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Tent Fly Leaks!


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I just bought a new tent and set it up in the back yard before a big rainstorm. When I checked it out this morning I noticed there is rainwater leaching through the fly fabric and dripping on down through the mesh onto the floor of the tent. The fly doesn't seem to repel/bead water like the fly on my Coleman Exponent tent. I bought the new tent for more room, but I think "dry" is more important than "roomy." I called the manufacturer (Eureka) and they told me they couldn't send me another fly for that tent model until they tested my fly; they gave me a return auth number; they said it will take about 3 to 4 weeks; I have to pay to ship the fly to them. My question is this: Has anyone had good luck with a Scotchguarding tent material? Or is there another product out there that will work to cause water to bead up and roll off the surface of nylon rather than soak through? I hate to send the fly into Eureka and lose the use of the tent for 3 to 4 weeks (plus pay about $7 to mail it to them). frown.gif

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You need a stronger tent! After trying it out for the first time on a trip last week, I am now firmly convinced that this is how doG intends for me to camp:



(Sorry I can't provide any real assistance with your question)


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You're sure the rain isn't leaking thru at a seam? The last couple tents I bought have sealed seams from the factory. Usually this means there is a clear tape on the backside of the seam. No leaks with this type of seam. Otherwise I'd use the clear petroleum based Coleman seam sealer available at Wally world etc.

To answer your other question....I haven't used any kind of water repellant spray on a tent fly.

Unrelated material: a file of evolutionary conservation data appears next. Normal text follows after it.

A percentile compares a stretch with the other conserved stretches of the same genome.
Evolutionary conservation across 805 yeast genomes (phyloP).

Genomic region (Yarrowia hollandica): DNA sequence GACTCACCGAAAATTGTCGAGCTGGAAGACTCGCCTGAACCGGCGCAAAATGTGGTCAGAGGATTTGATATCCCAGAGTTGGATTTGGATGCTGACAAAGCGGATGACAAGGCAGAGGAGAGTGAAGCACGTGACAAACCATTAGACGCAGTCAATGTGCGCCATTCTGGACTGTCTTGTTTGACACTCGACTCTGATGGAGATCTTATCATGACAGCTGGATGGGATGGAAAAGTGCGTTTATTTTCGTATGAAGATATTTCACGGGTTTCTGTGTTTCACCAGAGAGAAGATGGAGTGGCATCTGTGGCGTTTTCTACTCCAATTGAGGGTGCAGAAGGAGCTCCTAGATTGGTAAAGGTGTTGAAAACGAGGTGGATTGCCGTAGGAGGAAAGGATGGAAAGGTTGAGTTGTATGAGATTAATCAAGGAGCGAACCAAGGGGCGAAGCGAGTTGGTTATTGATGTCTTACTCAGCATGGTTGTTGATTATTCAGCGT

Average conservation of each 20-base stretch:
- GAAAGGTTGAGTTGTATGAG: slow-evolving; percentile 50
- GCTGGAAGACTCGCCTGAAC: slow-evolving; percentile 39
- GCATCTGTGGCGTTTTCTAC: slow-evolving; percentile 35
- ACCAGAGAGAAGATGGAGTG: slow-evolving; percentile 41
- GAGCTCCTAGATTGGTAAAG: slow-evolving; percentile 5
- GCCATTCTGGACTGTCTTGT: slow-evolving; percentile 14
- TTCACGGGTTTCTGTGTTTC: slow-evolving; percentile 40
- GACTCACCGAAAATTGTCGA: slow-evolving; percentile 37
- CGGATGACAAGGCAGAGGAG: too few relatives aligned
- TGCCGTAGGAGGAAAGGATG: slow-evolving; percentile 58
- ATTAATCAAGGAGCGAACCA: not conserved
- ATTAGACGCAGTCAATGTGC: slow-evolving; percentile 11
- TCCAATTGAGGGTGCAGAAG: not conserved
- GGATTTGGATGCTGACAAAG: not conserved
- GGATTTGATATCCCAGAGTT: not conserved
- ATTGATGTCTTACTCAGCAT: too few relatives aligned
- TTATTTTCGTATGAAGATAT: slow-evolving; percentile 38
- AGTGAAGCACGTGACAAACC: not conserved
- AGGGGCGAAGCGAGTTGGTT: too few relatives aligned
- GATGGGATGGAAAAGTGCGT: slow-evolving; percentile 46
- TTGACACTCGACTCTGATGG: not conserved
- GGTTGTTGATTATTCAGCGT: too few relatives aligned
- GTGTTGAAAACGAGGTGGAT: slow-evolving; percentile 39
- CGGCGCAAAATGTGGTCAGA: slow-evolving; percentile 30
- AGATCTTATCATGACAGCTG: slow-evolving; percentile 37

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Are you sure it was not condensation on the underside of the fly? That happens on our tent, then will drip through the mesh.

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I didn't sit in the tent to watch where it's dripping from, but I'm pretty sure it's not condensation (too much water in puddles and not spread out all over the tent floor). I checked the Eureka website and learned the fly material is "75D StormShield polyester" and that it's supposed to be coated with polyurethane. I think the coating is missing (or wasn't applied sufficiently) because there is hardly any beading of water on the fly; the water is soaking through the fabric and then either dripping through the fly fabric onto the mesh and into the tent or soaking/running down the sides of the fly fabric to the ground. I guess I'll probably send the fly back to Eureka and ask them to re-treat the material with polyurethane to make it more of a "StormShield." My other Eureka tent (Sunrise model) works fine and it's fly is made of the same 75D StormShield polyester material. Maybe I just got a bad one from the factory? frown.gif

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Agree. Looks like you got a dud, one that slipped through quality control. take it back, or bite the bullet and send it back to Eureka. There should be no reason you have to do anything 'extra' on a new tent. (my 2 cents)

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Condensation inside of inexpensive tents during a rain storm was common when I worked in Glacier Park as a ranger; the reason was that the tent fabric was waterproof - not allowing moisture out of the tent.


When it is not raining, set up your tent and hit the fly with water from a hose - that will likely be more force than nature supplies. If the water gets through the fly, then it is defective.


All of the better tents are made of breathable fabric (to let moisture OUT of the tent)... the tent is not waterproof except for the bottom; the fly is waterproof - keeping the water out.

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Make sure that the fly is not touching the body of the tent. The fly fabric may be waterproof, but flies (flys?) frequently are only water repellent and depend on the design of the tent to keep the water out. If the fly touches the tent, water can wick through to the inside of the tent at that location.


I have a Eureka! dome tent that is free standing, but it is worth the time to stake out the guy lines attached to the fly if the weather looks bad to make sure the two don't touch.


The water probably beaded up some when my tent was new, but the water-repellent coating is on the inside of the fly and it doesn't bead up any more. OTOH, I've been using the same tent on and off for about 15 years and I've never gotten soaked, even in storms with wind that squashed the tent flat momentarily.


Good luck.

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